THE UK economy will recover to its pre-Covid level by the end of this year, the Bank of England’s governor Andrew Bailey said yesterday.
He said he was now much more upbeat about the economic future thanks to the jab roll-out.
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He said: “I’m more positive — but with a large dose of caution.”
The recovery will come once lockdown eases and people start spending money saved while at home, he says.
The Bank’s governor also expects inflation to start rising towards its two per cent target in the next two or three months.
The likely rise — from 0.7 per cent in January — was due to energy costs, he explained.
But while this means the cost of living will rise, it is in line with the Bank’s inflation target — meaning officials are under less pressure to change monetary policy.
The rate-setters would need to see a lot more evidence that the inflationary trend was continuing before moving on interest rates.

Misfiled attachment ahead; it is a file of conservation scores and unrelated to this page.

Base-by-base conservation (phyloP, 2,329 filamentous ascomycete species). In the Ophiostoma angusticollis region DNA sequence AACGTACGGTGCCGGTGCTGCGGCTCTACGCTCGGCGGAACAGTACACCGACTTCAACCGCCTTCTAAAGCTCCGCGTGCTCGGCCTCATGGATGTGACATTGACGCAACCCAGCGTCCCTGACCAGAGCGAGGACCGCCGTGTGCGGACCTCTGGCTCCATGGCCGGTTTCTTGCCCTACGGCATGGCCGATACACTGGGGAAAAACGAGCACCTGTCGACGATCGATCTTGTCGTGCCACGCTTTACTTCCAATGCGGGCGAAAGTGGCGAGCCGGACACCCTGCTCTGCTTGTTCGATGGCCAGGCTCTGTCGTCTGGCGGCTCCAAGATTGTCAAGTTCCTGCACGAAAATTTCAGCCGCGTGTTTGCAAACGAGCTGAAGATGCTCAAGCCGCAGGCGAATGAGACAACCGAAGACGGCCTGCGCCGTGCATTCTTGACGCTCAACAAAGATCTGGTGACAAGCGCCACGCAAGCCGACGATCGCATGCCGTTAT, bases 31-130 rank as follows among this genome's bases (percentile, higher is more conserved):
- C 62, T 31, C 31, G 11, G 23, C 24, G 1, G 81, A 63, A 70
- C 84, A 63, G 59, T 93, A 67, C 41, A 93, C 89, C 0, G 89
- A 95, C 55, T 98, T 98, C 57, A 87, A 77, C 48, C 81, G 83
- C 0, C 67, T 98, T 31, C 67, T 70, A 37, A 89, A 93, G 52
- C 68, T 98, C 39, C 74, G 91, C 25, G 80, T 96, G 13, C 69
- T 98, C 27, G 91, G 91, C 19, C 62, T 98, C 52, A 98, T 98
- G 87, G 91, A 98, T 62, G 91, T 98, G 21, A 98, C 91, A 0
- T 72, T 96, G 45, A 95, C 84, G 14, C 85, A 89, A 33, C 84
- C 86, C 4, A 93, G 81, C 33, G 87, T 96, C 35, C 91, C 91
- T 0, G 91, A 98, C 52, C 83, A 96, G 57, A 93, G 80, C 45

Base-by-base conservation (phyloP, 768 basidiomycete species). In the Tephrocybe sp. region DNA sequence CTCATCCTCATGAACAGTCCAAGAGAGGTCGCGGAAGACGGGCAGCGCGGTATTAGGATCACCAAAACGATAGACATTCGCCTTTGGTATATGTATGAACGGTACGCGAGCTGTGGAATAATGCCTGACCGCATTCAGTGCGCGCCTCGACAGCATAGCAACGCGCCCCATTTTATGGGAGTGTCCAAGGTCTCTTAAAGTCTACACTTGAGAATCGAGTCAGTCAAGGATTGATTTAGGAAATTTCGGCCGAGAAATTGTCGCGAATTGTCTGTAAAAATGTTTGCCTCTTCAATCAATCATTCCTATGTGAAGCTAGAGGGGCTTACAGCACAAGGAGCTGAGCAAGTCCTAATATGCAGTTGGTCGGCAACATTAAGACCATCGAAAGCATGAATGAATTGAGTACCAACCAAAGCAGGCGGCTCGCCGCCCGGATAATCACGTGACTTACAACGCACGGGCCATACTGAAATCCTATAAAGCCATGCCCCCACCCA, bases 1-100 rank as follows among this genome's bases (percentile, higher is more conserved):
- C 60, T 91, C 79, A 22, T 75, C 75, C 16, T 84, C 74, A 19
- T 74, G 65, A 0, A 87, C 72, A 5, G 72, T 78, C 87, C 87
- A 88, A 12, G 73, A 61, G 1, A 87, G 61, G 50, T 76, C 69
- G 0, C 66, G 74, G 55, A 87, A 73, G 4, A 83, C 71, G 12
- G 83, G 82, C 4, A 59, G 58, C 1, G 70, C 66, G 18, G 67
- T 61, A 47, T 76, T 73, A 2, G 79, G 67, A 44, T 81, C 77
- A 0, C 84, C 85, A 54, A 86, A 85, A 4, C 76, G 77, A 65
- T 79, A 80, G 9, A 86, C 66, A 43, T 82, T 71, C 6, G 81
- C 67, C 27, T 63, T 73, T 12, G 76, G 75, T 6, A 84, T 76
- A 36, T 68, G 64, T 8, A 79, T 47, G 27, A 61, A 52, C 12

That was because of the “huge uncertainty” over the economic effects of Covid, Mr Bailey said.
The central bank has seen no evidence to suggest that inflation could hit four or five per cent, he added.
On Thursday, the Bank is expected to keep interest rates at their historic low of 0.1 per cent and its bond-buying programme steady at £895billion.
But Mr Bailey warned that new virus variants could still pose a risk to the recovery.